Judges weighing appeal by billionaire John Paul DeJoria and recidivist Howard Appel

A federal appeals panel is mulling whether billionaire John Paul DeJoria, recidivist securities fraudster Howard M. Appel and two other defendants should have to pay $21.4 million in damages arising from the looting and bankruptcy of a Texas company.

Three judges from the U.S. Court of Appeals for the 5th Circuit heard oral arguments in the case last month.

A jury found in July 2017 that Matthew J. Cohen, the former chief executive of Latitude Solutions Inc. (formerly OTC: LATI), and DeJoria, a director and large shareholder, breached their fiduciary duty to the wastewater-treatment company.

The jurors also found that DeJoria, Appel and Ernest A. Bartlett III, one of Appel’s longtime associates, aided and abetted Cohen’s breach of fiduciary duty.

The suit was brought in U.S. District Court in Fort Worth, Texas by the bankruptcy trustee overseeing Latitude Solutions’ estate. The five-day trial and the resulting eight-figure verdict got little, if any, mainstream media attention, despite DeJoria’s celebrity status as the co-founder of the John Paul Mitchell hair-care company and the Patron Tequila empire.

DeJoria, Appel and Bartlett were the subjects of an earlier Sharesleuth investigation involving questionable activities at another small public company, Virtual Piggy Inc., now Rego Payment Architectures Inc. (OTC: RPMT).

The Justice Department brought fraud charges against Appel last year, alleging that he manipulated the shares of Virtual Piggy and another penny-stock company, Red Mountain Resources Inc. (formerly OTC: RDMP).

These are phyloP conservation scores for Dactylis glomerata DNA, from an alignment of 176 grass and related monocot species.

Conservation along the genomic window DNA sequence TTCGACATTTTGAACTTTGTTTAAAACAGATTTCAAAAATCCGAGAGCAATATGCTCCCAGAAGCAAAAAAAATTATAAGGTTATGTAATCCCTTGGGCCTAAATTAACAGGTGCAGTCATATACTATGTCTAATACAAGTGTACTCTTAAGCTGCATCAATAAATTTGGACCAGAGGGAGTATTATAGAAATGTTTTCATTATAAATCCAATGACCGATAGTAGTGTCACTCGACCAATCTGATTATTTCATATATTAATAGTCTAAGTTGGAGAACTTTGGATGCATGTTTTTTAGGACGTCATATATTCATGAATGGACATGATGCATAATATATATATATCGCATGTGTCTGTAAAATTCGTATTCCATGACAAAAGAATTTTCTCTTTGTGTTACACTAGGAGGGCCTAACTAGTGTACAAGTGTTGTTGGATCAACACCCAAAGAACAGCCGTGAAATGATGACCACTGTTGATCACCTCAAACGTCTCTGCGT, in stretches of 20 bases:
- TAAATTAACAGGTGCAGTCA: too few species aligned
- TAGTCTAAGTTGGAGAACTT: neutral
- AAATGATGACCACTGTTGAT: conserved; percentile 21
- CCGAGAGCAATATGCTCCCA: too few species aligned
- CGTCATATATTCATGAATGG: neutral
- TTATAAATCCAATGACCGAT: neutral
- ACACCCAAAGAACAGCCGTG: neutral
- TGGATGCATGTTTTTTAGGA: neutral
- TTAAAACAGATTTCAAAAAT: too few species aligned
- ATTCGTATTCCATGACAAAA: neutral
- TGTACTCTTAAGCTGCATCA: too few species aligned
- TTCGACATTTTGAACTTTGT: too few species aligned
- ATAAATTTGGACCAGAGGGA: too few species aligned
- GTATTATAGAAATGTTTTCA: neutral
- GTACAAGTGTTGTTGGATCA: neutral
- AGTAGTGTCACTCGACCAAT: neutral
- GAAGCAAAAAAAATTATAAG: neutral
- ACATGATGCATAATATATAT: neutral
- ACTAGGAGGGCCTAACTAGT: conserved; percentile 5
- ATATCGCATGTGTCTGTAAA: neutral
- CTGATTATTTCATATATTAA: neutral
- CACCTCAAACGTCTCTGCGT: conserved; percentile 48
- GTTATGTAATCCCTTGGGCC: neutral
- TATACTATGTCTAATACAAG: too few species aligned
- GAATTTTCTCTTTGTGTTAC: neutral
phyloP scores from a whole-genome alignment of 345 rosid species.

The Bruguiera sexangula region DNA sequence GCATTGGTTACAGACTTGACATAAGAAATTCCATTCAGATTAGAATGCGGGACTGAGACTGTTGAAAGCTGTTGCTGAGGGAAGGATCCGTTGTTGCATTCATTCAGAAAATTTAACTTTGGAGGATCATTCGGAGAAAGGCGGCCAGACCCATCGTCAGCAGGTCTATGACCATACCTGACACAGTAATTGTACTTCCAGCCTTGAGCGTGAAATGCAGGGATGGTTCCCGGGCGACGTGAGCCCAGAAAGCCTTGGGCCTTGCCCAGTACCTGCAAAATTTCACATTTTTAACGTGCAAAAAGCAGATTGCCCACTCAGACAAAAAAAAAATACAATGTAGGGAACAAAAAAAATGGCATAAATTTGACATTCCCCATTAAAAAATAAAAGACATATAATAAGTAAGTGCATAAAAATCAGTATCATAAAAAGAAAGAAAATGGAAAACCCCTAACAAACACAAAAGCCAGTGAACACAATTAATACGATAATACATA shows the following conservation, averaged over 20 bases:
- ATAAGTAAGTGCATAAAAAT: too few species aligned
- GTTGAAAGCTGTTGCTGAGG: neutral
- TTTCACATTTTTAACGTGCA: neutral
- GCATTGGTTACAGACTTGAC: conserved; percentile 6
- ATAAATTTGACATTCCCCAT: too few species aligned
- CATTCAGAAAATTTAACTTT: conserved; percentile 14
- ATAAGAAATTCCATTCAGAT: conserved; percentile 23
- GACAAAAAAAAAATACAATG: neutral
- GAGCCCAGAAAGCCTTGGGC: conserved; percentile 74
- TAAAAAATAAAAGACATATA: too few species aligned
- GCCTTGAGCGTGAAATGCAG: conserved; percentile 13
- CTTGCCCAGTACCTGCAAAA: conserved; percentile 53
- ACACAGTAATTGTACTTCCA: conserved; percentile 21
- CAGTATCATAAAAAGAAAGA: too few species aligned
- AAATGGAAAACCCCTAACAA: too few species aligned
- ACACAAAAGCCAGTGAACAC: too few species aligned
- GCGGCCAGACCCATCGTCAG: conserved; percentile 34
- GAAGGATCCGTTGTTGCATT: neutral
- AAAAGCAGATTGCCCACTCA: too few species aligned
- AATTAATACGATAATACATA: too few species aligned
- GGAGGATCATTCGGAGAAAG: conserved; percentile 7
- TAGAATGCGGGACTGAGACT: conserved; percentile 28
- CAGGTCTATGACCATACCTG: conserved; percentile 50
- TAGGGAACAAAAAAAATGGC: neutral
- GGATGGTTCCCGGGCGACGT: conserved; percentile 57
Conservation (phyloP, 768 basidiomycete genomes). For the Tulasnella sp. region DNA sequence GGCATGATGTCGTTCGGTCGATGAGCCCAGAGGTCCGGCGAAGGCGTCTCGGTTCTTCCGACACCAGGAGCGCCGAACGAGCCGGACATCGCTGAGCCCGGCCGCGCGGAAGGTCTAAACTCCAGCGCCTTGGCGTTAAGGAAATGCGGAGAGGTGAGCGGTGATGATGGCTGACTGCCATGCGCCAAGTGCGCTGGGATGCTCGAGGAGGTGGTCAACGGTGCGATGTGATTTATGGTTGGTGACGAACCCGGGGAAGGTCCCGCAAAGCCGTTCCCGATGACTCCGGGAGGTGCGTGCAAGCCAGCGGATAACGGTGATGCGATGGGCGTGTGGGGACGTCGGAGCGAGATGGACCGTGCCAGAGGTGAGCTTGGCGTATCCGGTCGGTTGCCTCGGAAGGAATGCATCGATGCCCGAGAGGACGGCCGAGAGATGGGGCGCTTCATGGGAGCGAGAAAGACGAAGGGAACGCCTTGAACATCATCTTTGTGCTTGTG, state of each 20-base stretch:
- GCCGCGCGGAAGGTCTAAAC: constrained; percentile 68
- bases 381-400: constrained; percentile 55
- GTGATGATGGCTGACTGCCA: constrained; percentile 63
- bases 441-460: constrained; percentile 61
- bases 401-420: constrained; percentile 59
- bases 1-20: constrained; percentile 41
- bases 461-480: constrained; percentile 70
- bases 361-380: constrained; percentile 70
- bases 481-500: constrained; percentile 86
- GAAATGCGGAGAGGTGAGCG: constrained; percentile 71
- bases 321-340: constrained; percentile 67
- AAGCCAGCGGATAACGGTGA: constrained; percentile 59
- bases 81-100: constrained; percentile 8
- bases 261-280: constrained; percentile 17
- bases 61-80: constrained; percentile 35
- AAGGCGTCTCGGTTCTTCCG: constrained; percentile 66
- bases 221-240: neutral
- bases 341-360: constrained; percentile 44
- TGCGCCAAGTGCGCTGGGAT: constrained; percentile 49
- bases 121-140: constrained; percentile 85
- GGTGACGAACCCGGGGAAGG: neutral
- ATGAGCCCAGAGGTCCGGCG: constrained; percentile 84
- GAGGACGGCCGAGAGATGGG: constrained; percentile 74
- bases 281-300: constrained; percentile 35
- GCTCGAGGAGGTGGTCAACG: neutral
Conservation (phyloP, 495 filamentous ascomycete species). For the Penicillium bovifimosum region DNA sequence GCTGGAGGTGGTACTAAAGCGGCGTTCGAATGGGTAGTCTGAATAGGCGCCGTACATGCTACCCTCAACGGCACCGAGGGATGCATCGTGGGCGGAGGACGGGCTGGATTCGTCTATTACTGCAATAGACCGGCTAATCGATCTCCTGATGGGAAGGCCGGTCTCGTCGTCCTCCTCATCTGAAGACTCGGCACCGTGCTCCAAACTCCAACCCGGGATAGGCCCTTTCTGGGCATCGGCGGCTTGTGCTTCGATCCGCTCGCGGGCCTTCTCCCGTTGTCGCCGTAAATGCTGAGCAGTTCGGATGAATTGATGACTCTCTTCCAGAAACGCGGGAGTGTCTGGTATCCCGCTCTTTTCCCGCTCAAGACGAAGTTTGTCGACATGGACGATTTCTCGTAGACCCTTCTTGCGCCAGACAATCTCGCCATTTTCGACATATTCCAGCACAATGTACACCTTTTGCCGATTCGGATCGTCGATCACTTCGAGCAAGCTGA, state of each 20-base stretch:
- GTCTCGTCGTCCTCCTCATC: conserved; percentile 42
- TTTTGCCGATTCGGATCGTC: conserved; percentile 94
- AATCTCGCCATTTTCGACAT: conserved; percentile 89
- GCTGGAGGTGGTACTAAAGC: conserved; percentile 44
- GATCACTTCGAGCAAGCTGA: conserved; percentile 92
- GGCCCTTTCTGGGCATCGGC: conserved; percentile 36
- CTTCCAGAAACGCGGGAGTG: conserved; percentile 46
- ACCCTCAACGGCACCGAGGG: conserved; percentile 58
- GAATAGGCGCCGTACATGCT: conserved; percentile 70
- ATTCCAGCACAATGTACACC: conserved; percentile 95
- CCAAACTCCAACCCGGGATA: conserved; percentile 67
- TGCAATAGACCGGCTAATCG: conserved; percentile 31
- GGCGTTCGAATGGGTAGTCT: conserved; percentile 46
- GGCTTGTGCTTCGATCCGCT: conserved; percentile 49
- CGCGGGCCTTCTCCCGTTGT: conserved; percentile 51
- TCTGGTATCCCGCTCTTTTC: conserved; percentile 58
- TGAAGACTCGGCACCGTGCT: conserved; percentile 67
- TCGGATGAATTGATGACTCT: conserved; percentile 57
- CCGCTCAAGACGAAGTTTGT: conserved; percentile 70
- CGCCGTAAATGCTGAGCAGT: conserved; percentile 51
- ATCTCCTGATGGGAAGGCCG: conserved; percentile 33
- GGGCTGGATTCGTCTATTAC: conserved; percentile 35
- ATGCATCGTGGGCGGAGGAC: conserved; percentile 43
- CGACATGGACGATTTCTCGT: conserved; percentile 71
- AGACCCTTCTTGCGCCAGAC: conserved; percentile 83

Appel pleaded guilty to a single count of conspiracy to commit securities fraud and was sentenced in December to five years in prison. He is incarcerated in Maryland.

The Securities and Exchange Commission brought a parallel civil case, alleging manipulation at those two companies and a third, Rio Bravo Oil Corp. (OTC: RIOB).

Appel consented to the entry of a judgment in September 2018 that permanently enjoined him from future violations of federal securities laws, including making false statements and manipulating share prices.


Latitude Solutions’ bankruptcy trustee, Carey D. Ebert, alleged that Cohen and DeJoria breached their fiduciary duty by enabling Appel to play key behind-the-scenes roles at the company, even though they knew he was a convicted felon and stock manipulator.

Elbert argued that Appel surreptitiously influenced corporate actions at Latitude Solutions and engaged in fraudulent stock transactions to temporarily boost the company’s share price.

Appel was not an officer or director of Latitude Solutions, and had been barred from participating in the sale or marketing of securities because of his previous criminal and civil violations.

He provided services to the company under the guise of a consulting agreement it had with one of Bartlett’s entities, FEQ Realty Inc. That firm also figured into the Virtual Piggy case.